A school district in Kentucky has ordered all administrators under its jurisdiction to remove religious references from Christmas productions, leading one facility to censor its planned elementary presentation of “A Charlie Brown Christmas” to blot out the Gospel of Luke read by little Linus.
“It disappoints me that we have to do this,” said Superintendent Tom Salyer, about the order to teachers at W.R. Castle Elementary School to take out the Gospel of Luke recitation given by Linus in the decades-old cartoon “Charlie Brown” production, Fox News reported.
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Salyer said he was a church-going man who was simply following advice from the Johnson County School District attorneys.
At another school, the planned production of “Silent Night” was omitted and in its place, put the “Whip/Nae Nae” song, Fox News reported.
“How do you go from ‘Silent Night’ to the ‘Whip/Nae Nae,'” one grandmother said to Fox News. “We’re not at all happy about it.”
In a message posted on the school district’s website, Salyer said: “In accordance with federal laws, our programs will follow appropriate regulations. The U.S. Supreme Court and the 6th Circuit are very clear that public school staff may not endorse any religion when acting in their official capacities and during school activities. However, our district is fully committed to promote the spirit of giving and concern for our fellow citizens that help define the Christmas holiday. With core values such as service, integrity, leadership, and commitment, our staff and students will continue to proudly represent our district as recently demonstrated by our many student successes.”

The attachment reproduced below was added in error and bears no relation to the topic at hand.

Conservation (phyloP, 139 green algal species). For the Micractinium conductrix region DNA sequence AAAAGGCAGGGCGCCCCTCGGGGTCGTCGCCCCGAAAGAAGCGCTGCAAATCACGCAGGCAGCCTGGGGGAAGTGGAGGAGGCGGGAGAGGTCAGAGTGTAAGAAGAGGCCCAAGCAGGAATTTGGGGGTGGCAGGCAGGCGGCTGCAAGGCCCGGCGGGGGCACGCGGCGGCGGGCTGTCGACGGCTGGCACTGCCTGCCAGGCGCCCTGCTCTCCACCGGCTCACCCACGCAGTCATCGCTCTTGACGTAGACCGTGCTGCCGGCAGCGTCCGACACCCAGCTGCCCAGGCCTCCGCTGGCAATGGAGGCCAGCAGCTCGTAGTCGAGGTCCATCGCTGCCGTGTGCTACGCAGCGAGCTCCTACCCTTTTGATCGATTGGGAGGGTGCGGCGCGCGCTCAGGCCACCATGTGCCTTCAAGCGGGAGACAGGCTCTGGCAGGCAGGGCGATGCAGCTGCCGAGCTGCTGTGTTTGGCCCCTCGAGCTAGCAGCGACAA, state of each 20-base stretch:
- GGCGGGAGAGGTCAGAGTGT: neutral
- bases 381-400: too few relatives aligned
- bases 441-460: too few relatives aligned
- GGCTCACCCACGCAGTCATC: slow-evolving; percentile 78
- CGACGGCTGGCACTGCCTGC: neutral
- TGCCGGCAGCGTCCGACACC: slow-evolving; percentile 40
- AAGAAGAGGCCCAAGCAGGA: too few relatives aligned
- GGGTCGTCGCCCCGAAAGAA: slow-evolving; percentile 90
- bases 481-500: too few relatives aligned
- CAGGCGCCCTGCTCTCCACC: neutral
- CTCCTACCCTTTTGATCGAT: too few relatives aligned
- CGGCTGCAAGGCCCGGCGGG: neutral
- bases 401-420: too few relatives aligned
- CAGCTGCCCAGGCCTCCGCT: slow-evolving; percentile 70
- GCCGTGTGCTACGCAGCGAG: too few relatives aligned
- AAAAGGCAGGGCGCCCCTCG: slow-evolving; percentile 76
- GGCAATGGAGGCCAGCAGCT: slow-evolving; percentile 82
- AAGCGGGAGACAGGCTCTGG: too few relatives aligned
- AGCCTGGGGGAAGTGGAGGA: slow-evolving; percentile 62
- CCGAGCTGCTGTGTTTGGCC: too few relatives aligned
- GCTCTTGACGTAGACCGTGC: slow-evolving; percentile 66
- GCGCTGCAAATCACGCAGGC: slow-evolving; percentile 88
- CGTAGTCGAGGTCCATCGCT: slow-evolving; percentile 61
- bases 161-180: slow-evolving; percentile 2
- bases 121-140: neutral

The announcement was met with resistance by some in the local church community.
Fox News reported Baptist preacher Tom Winston launched a picket line operation outside the local high school to try and convince administrators to overturn their ban on Baby Jesus.
“If you take Christ out of the Christmas play, it’s only a play,” he said, to Fox News. “That’s the bottom line.”
Alliance Defending Freedom, a nonprofit that works to fight attacks on Christianity and religious freedom, wrote a letter on behalf of a parent who’s decrying the censorship, asking the district to reconsider.
ADF senior legal counsel Jeremy Tedesco wrote, Fox News reported: “There is no violation of the so-called ‘separation of church and state’ by allowing children to learn about theater and the origins of Christmas through participating in a stage version of this beloved program that contains the same religious elements as the television version. Moreover, students may learn about the religious origins of Christmas as part of school activities without offending the Constitution.”
And Winston called outright for Christians to fight back.
“We should not be backing down,” he said, to Fox News.